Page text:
* Japans defence ties with the United States stand further expanded and reinforced by new guidelines on greater integration of defence forces of the two countries for the security of the Western Pacific. Japan is also committed to the USA’s TMD project, evidently aimed at the Chinese threat.

* Philippines still enjoys effective defence arrangements with USA. 

All in all, China still stands hemmed-in in East Asia by United States military and naval power and further reinforced by the web of bilateral defence arrangements with the countries of the region. 

Concluding Observations: 

China can said to be geographically unlucky in that it is so located in East Asia where its national power ambitions  come into critical conflict with those of the United States,  China also is unfortunate that it has no “natural allies” in East Asia, (other than the dubious North Korea) with whom it could forge alliances to balance the predominant power of the United States. 

China therefore gets reduced to the status of a major regional power in East Asia, with pretensions to be a key global player. It may be a key global player (courtesy the United States) but it can never reach the status of a ‘super power’ hierarchy. China’s strategic asymmetries with the United States are colossal and despite enhanced stress on military up-gradations, both nuclear and conventional, China is at least 40-50 years behind the USA in terms of cutting-edge military technologies so essential for military superiority in today’s strategic equations. The Chinese Navy is yet to emerge as a ‘blue water’ navy and China lacks significant ‘force projection’ capability. Both are pre-requisites for achieving superpower status.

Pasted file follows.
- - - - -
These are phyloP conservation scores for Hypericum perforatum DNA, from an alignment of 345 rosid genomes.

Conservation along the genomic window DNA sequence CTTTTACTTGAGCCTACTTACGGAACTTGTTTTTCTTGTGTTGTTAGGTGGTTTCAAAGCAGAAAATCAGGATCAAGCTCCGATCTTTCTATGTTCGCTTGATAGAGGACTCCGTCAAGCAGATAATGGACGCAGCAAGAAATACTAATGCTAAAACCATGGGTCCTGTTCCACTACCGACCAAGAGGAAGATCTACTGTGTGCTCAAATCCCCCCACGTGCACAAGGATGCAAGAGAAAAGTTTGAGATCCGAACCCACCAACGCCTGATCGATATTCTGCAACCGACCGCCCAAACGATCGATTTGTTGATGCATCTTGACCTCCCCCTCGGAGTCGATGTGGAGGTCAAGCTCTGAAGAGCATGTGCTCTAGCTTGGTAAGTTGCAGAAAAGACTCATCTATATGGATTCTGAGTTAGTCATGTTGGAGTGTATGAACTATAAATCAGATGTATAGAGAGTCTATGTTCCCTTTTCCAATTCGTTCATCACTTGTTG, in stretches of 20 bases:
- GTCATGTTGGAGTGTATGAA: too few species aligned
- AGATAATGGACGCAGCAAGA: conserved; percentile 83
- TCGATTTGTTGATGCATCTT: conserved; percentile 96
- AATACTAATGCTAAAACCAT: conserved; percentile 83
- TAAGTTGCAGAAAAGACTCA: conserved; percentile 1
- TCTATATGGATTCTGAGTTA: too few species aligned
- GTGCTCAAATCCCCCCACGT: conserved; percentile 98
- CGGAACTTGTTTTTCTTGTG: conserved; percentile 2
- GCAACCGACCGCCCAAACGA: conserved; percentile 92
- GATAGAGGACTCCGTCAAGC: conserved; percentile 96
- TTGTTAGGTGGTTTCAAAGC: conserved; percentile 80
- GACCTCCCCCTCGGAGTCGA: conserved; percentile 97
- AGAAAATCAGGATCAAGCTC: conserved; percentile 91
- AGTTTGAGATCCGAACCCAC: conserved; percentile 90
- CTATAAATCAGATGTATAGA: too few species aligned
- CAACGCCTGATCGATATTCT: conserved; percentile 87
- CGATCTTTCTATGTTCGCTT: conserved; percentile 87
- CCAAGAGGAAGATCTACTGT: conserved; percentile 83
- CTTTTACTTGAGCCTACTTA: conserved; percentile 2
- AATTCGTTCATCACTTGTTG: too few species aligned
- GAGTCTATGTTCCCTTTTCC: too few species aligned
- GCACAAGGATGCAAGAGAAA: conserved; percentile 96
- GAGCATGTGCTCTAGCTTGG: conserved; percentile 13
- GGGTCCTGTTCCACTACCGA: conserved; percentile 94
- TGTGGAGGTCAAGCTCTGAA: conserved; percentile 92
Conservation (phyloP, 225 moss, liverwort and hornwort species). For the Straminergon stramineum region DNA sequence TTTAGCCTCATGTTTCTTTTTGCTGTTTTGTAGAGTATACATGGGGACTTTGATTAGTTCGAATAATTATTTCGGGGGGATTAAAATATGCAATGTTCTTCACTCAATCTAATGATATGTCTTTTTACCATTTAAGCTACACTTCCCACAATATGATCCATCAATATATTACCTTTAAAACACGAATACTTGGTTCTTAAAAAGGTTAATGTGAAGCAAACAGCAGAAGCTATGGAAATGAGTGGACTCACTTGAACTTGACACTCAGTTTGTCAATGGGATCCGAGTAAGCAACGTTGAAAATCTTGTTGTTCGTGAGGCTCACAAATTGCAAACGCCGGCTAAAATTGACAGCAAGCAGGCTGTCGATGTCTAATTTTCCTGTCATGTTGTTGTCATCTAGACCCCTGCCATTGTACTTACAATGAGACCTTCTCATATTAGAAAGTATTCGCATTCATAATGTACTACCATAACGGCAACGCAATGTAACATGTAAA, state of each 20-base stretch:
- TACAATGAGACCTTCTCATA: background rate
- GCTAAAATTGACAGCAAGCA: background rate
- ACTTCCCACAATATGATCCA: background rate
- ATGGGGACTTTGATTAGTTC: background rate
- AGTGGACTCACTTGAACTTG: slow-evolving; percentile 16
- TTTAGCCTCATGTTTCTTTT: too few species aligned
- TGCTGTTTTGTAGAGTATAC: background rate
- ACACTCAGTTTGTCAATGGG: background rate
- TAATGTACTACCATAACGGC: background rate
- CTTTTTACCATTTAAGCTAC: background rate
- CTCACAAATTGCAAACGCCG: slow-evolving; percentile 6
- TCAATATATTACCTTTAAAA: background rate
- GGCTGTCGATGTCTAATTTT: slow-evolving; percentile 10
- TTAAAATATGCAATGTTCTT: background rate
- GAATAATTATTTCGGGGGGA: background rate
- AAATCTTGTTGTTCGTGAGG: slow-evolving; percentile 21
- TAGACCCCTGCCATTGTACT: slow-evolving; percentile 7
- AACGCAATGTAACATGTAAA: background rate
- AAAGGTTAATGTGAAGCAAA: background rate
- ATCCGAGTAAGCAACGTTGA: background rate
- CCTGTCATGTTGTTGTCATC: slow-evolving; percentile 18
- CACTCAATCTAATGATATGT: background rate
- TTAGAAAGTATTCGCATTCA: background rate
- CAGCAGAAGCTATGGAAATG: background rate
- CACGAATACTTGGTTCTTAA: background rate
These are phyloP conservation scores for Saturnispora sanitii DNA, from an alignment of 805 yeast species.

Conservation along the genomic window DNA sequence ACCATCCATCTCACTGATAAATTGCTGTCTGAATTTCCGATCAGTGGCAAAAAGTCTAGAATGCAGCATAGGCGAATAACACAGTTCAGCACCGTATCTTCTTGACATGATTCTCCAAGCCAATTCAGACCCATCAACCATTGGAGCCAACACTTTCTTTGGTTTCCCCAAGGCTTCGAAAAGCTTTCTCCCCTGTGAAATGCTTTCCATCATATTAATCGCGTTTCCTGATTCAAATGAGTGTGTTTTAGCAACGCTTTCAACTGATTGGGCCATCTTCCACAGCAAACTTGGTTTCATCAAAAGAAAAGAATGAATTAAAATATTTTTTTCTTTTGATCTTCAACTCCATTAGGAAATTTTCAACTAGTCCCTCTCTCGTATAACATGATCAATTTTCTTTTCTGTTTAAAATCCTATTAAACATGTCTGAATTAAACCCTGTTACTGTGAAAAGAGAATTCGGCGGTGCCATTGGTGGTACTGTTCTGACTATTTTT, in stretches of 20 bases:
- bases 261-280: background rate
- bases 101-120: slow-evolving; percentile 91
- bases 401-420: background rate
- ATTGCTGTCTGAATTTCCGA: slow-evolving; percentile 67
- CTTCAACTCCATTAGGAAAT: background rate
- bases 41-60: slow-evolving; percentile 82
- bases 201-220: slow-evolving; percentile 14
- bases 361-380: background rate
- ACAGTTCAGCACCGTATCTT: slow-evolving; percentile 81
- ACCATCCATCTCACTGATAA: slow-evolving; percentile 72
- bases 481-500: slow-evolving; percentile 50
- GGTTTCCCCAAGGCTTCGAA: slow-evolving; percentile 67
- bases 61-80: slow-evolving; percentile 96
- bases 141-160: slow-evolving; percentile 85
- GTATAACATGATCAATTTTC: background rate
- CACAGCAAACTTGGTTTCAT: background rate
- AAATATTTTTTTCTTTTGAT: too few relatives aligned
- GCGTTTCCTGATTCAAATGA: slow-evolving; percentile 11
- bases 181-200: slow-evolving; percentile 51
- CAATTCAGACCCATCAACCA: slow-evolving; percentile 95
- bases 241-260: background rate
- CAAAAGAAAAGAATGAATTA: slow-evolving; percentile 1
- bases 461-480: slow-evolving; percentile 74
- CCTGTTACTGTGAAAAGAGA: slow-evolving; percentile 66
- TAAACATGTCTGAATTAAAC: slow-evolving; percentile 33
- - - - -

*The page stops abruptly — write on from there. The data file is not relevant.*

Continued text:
The stark picture today is that the United States has China strategically hemmed-in and that China has been unable to make any dents there-in.

(The author is an International Relations and Strategic Affairs analyst. He is the Consultant, Strategic Affairs with South Asia Analysis Group. Email drsubhashkapila